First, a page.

Monday, February 2, 2015

Typographic Don'ts and Do's: 2. Columns

Setting text into a column format structure can be more challenging than it may seem. It requires a combination of visual sensibility and workmanship, especially when it comes to establishing and maintaining a consistent typographical practice on a page or within a document. There are volumes of information on typographic practice as it applies to the use of typographic columns, both in theory as well as in practice.

The following text of "don't and do" samples demonstrate a number of basic principles that are essential for setting columns of text that will not disturb a reader and will be as aesthetically pleasing as conditions will allow. The statement used in the examples below is an excerpt from Wikipedia. 

Width

Don’t set columns with an excessively long measure. Doing so will discourage readership. 12 to 14 words should be the maximum in any given line.

Don’t set an excessive number of columns on a page. Doing so will also discourage readership. There should be a minimum of 4 words per line.

Do set columns with a comfortable measure for reading. Use a two column format to divide a single long measure. It will improve readership and comprehension.

Do use a three columns format when single sentence paragraphs, bullet lists, and call outs are present within the text.

Don’t set uneven measure columns of continuous text. Doing so can unduly influence the importance of a section of text.

Don’t set uneven measure columns of continuous text, especially when using multiple columns. Doing so disturbs the continuity of the layout format.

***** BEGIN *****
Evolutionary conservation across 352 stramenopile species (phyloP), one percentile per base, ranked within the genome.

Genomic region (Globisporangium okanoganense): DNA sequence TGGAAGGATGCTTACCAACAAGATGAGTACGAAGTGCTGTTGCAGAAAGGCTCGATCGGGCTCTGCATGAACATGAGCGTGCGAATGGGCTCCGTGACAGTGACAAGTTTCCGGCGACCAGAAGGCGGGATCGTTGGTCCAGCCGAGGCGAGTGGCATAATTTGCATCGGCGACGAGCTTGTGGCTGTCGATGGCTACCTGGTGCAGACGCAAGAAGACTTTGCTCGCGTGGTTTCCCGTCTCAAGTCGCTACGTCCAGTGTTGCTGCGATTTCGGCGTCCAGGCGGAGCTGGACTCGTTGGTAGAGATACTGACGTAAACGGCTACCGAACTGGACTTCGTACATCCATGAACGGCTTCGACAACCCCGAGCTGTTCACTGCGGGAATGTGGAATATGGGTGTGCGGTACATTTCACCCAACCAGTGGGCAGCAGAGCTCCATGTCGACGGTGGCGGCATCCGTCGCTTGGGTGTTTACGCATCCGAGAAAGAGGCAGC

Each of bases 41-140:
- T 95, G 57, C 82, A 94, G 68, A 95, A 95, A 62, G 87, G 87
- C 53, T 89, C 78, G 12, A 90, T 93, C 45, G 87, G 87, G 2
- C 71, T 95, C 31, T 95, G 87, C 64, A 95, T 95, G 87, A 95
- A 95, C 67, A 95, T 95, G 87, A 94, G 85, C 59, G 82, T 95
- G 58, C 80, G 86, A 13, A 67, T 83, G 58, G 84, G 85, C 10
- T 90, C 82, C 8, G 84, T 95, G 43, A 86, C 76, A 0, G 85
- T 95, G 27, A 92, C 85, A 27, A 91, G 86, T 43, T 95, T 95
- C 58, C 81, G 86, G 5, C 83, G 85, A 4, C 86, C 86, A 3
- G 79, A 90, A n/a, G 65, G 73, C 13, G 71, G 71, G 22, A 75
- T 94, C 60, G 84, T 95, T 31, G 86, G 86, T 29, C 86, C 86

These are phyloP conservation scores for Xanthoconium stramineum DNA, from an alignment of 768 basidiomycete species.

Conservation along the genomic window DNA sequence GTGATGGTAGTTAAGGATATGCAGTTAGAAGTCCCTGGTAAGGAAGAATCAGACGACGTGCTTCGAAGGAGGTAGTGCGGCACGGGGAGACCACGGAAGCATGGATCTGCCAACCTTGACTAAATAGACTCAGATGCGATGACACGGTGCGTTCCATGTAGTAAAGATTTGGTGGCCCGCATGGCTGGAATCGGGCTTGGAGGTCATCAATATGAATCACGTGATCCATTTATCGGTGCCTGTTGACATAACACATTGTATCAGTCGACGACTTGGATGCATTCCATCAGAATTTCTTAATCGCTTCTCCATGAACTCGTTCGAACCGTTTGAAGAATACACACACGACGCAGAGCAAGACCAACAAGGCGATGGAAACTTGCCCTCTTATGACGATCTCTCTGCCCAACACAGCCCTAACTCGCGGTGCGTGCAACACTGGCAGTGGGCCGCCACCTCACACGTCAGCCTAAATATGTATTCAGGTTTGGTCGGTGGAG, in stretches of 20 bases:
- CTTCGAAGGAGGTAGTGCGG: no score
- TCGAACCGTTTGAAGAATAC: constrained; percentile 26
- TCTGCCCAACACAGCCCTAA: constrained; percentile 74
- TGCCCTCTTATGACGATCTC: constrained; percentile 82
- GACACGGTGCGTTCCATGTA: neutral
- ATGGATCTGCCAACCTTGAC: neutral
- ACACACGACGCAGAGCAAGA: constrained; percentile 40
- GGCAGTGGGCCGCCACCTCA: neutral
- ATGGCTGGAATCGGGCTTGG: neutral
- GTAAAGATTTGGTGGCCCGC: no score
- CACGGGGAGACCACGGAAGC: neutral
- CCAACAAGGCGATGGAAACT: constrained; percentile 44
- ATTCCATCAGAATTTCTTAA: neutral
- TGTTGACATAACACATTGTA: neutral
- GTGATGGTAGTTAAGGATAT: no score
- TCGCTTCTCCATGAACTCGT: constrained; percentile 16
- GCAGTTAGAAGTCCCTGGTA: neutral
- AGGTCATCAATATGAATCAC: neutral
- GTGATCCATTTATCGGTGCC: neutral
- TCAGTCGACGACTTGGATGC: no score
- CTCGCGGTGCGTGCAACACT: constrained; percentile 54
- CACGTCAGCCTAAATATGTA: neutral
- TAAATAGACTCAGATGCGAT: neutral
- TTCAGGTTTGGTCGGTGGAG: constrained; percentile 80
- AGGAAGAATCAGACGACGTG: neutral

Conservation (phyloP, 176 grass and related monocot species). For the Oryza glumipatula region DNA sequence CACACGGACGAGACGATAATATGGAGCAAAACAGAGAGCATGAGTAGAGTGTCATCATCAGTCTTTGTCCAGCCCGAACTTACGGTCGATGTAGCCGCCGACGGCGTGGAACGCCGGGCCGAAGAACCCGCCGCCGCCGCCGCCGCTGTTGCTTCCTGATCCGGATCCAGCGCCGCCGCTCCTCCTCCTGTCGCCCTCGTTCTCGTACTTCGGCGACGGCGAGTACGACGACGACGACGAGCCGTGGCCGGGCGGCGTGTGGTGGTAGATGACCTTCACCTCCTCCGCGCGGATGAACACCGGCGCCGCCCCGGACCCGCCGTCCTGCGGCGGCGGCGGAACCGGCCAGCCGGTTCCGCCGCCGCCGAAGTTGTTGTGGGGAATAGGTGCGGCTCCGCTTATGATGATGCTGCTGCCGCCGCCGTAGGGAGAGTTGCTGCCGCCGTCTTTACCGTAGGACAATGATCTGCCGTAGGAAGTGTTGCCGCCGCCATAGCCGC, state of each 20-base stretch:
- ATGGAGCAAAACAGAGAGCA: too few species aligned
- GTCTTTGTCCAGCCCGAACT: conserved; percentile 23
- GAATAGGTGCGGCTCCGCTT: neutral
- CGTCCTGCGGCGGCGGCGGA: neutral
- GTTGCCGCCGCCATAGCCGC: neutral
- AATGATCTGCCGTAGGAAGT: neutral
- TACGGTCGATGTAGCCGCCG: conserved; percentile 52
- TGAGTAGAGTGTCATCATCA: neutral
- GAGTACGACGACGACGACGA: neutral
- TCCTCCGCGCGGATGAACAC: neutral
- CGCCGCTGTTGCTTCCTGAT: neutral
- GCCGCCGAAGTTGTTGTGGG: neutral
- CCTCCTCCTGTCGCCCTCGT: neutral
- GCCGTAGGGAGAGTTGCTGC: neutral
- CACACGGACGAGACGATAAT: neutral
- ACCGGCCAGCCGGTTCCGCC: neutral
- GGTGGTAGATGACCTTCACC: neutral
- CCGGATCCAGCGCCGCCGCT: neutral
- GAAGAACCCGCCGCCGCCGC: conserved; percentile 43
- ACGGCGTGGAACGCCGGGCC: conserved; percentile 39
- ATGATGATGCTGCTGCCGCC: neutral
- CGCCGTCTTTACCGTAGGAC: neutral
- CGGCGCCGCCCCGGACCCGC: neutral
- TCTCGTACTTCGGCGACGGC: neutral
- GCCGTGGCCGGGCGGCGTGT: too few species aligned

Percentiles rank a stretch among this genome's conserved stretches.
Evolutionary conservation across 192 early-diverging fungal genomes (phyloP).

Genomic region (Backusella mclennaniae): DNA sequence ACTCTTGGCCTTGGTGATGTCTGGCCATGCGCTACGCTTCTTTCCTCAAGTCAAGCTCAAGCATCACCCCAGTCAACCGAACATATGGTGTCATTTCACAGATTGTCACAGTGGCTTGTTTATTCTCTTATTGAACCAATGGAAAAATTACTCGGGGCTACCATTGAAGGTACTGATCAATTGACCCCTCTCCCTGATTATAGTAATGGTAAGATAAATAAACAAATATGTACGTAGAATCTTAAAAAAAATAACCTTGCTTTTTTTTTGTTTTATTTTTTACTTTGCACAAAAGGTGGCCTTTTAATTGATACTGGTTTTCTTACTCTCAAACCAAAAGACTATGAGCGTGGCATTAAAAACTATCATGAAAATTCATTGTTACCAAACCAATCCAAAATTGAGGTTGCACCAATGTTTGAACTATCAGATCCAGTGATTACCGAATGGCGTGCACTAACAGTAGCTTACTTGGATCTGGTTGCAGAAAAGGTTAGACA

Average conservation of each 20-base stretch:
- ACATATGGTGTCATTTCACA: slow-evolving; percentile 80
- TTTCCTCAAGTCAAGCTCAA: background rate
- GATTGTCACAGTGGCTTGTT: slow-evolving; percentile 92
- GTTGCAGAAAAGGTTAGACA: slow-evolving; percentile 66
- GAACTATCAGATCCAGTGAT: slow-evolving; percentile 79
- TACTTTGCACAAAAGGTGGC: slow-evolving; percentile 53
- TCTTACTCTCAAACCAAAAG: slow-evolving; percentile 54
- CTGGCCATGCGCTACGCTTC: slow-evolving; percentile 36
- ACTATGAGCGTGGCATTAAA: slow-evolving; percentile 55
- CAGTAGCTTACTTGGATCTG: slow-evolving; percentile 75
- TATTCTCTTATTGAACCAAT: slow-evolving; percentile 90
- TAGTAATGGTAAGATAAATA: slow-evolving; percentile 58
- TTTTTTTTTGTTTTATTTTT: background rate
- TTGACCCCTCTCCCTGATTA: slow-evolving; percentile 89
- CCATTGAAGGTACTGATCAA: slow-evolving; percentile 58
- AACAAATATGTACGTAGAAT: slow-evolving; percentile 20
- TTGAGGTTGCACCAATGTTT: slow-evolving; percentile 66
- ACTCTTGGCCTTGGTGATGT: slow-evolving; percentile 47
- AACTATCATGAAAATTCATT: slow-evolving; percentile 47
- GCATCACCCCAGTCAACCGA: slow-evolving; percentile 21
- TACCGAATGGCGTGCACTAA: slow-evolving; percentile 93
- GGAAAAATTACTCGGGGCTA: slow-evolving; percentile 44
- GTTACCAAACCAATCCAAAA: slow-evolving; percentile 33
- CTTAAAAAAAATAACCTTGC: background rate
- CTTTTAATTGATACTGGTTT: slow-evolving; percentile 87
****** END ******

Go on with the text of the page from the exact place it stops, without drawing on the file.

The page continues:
Spacing

Columns

Don’t use an excessive amount of space between columns. One pica of space between columns is sufficient. A rule of thumb is never to have more space between columns than there is in the side margins.

Don’t use an excessive space between thin measure columns. Again, one pica of space between columns is sufficient. Space between thin measure columns can be distracting to a reader, especially if it is equal to the space of the side margins.

Don’t use uneven spaces between columns. Uneven spaces discourage readership.

Paragraphs

Don’t add space between paragraphs of editorial text for print media. It creates visual distractions and interrupts smooth reading. Space between paragraphs can be appropriate for text presented in a digital online format.

Don’t add space between paragraphs of editorial text for print media. Even in a multiple column format, spacing disturbs the continuity of the text. Used in online single column situations, space between paragraphs can be appropriate.

Don’t use inconsistent spacing between paragraphs or sections of text. It is considered a typesetting error, or at the very least bad form.

Don’t be inconsistent with the use of paragraph returns. It will be seen as a typesetting error.

Alignment

Don’t misalign the baselines of columns. It will be seen as a layout formatting error.

Don’t misalign the baselines of columns. Although it may seem to be deliberate staggering, if the baselines don't align, it is considered a layout formatting error. (See Beginnings and Endings below.)

Endings

Do stagger the endings of columns where it is appropriate to the design. Although the ends of the columns differ in height, the column baselines align at the top and line spacing is consistent.

Do stagger the endings of multiple columns where it is appropriate to the design. Columns may vary as long as line spacing is consistent and baselines align.

Beginnings

Do stagger the beginnings of columns where it is appropriate to the design. Although the beginning of the columns stagger, the baselines of all columns remain in alignment as do all lines.


Disclaimer: These examples have been created to demonstrate basic principles of typographic practice, they are not meant to represent aesthetically brilliant samples of typography.